Fifth Circuit Sets Limits on Indemnity Obligations Where Indemnitor’s Contractual Performance is Completely Independent of Another Party’s Negligent Act
In International Marine, L.L.C., et al. v. Integrity Fisheries, Inc., the U.S. Court of Appeals for the Fifth Circuit set limits on indemnity obligations when an indemnitor’s contractual performance is completely independent of another party’s negligent act. The Fifth Circuit applied this limitation despite the normally broadly construed “in connection with” or “related to” language.
In Integrity, an offshore survey company, Tesla, chartered two vessels to perform an archaeological sonar survey in the Gulf of Mexico. One vessel, the M/V INTERNATIONAL THUNDER (“THUNDER”) served as the “tow vessel,” which towed a “tow fish” that relayed sonar signals to Tesla equipment on the “chase vessel,” the F/V JOANNA. The JOANNA’s responsibility was to stay within a specified radius of the tow fish in order to intercept any approaching vessels which could damage the tow cables.
One of the tow fish’s cables allided with a submerged mooring line on the M/V NAUTILUS, a mobile offshore drilling unit. Shortly before the allision, Tesla deployed the tow fish near the NAUTILUS, and JOANNA’s captain informed Tesla’s onboard chief that the THUNDER was getting too close to the NAUTILUS. Tesla’s chief radioed the THUNDER to warn of the danger, but THUNDER personnel advised everything was okay. It was not. Shell, the owner of the NAUTILUS, sued Tesla. Tesla sued the JOANNA interests for contractual indemnity and insurance obligations.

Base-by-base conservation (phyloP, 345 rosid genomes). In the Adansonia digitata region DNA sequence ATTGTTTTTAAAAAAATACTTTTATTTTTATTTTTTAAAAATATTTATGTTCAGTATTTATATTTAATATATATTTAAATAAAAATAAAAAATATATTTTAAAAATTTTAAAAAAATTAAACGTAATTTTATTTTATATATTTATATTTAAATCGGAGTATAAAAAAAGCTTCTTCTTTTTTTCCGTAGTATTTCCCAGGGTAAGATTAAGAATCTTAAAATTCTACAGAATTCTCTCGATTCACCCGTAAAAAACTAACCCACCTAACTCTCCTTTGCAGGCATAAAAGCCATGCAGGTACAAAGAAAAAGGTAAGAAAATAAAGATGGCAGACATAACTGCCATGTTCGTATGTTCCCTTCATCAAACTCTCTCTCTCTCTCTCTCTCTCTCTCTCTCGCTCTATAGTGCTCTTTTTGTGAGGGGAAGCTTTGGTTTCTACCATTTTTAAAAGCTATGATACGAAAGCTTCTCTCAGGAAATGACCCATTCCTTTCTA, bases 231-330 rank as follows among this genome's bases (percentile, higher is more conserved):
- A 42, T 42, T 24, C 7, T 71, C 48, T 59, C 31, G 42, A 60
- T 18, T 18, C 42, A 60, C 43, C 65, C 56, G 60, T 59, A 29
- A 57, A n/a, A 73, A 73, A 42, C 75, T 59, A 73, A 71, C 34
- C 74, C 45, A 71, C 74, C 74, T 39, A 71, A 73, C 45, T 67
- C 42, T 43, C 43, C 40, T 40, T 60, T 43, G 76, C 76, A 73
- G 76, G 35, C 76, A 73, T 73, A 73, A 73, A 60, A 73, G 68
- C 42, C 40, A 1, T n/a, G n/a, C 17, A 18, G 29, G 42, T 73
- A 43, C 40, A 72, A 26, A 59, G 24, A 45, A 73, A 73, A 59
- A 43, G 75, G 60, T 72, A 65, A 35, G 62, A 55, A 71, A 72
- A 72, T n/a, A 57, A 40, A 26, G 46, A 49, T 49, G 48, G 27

Master service agreements governed the contractual relationships between Tesla and the JOANNA interests. The MSAs provided that the JOANNA interests were liable to Tesla and its contractors for damage to third-party property “arising out of or related in any way to the operation of any vessel ... [used] … to perform work under the agreement except to the extent such loss, harm, infringement, destruction, or damages is caused by [Tesla’s or its contractor’s] gross negligence or willful misconduct.” The MSAs further required the JOANNA interests to provide insurance coverage for “third-party claims arising out of or connected with the performance of Service hereunder.”
Both sides filed motions for summary judgment. The district court granted the JOANNA interests’ motion on Tesla’s claim for indemnity. Further, because the district court found there was no indemnity obligation, the court concluded the insurers did not have any obligation toward Tesla and dismissed all claims against the insurers. Tesla appealed.
The Fifth Circuit reinforced limits on indemnity provisions to prevent “occurring in connection with” language from covering a limitless number of unforeseeable casualties that might occur. The Fifth Circuit held that Tesla and the THUNDER’s negligence, as well as resulting damage to the NAUTILUS, was independent of the maneuvering of the JOANNA. Nothing about the JOANNA’s successful maneuvering of the chase vessel related to Tesla’s decision to deploy the tow fish near the NAUTILUS and take a route that caused the allision. The JOANNA’s job was simply to follow the THUNDER and stay above the tow fish. Despite Fifth Circuit precedent requiring courts to broadly read language such as “arising out of,” the maneuvering of the JOANNA was completely independent of Tesla’s decision to redeploy the tow fish near the NAUTILUS. The summary judgment evidence supported only the conclusion that the maneuvering of the JOANNA made no contribution to the negligent act that caused the damages to the NAUTILUS. The Fifth Circuit therefore affirmed summary judgment as to Tesla’s indemnity claim.
The Fifth Circuit vacated summary judgment on the insurance issue because none of the insurance policies were in the record. The Fifth Circuit refused to affirm summary judgment on the insurance claims without first reviewing the insurance policies and determining their scope, leaving open the possibility that the insurance policies provided more coverage than set forth in the MSAs.